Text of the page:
SEARCH

SEARCH BY CITATION

Keywords:

  • converse Bergmann;
  • countergradient variation;
  • hydroperiod;
  • photoperiod;
  • temporary stream

Summary

1. Temporally constrained environments, such as habitats with short growth seasons or short hydroperiods, cause potentially strong selection on life histories. Depending on the predictability of these events and the extent of spatial and temporal heterogeneity, local populations could become adapted either via a fixed phenotype or via life history plasticity in response to these environmental cues.

2. We used a common garden experiment to investigate microgeographic variation in life history responses to combined changes in photoperiod (ambient/late) and hydroperiod (constant/drying) time constraint cues in an alpine caddisfly (Trichoptera). We compared six populations (three permanent/three temporary streams) originating from a small, alpine floodplain and which spanned an expected gradient in growth period duration (GPD) with distance from glaciers.

3. We made two main predictions in relation to locally varying selection pressures: (i) populations nearest glaciers (shorter GPD and strongest time constraints) should have the fastest development rates and (ii) populations from permanent streams should be less able to respond to drying hydroperiods than populations from temporary streams.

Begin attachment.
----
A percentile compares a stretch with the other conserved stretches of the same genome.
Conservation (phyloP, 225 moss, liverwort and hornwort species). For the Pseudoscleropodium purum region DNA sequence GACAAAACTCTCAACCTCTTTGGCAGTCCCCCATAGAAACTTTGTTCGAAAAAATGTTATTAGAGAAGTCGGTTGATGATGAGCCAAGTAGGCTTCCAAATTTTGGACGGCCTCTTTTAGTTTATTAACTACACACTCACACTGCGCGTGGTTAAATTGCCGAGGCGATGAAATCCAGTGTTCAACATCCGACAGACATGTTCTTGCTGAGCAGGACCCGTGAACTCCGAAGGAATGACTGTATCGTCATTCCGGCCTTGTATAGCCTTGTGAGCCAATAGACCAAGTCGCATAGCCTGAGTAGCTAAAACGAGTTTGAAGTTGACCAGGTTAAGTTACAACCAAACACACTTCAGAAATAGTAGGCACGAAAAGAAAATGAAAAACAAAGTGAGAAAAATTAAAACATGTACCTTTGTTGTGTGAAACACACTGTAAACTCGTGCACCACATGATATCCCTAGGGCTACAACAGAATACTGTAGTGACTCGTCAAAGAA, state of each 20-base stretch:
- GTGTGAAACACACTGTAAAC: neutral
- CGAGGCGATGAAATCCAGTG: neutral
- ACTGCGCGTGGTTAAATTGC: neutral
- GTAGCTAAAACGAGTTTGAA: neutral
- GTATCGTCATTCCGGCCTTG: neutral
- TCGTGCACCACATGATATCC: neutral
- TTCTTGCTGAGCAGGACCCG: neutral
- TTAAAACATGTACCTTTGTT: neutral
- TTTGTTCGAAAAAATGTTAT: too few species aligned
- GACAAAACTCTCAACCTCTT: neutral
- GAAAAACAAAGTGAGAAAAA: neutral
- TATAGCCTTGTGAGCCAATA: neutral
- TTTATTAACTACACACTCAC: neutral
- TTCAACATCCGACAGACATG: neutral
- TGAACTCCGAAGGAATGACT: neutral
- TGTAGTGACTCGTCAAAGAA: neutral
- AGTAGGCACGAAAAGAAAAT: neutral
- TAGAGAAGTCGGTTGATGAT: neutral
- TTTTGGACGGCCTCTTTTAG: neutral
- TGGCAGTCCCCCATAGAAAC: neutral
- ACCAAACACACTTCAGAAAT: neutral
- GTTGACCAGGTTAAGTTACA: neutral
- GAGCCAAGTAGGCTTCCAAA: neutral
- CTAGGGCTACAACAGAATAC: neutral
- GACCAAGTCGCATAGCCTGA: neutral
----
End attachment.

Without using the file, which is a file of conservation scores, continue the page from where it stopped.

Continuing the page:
4. All populations and both sexes accelerated development in response to late season photoperiod cues. However, only permanent stream populations showed an increase in development time with increasing GPD, suggesting that other factors were influencing populations in temporary streams.

5. Permanent stream populations showed countergradient variation (genetic and environmental influences were in opposition) in development time, and under-compensation of growth rates resulted in a converse Bergmann cline in body size (smaller body size along gradients of declining season length). The extent of plasticity in response to hydroperiod, and the combined effects of both time constraints, differed between populations and sexes, but were not consistent among populations.

6. Taken together, our results suggest adaptive plasticity in response to season length. The lack of a predictable pattern in response to hydroperiod may be due to gene flow or weak selection. We conclude that spatially structured populations can strongly differ in phenotypic plasticity even at microgeographic scales.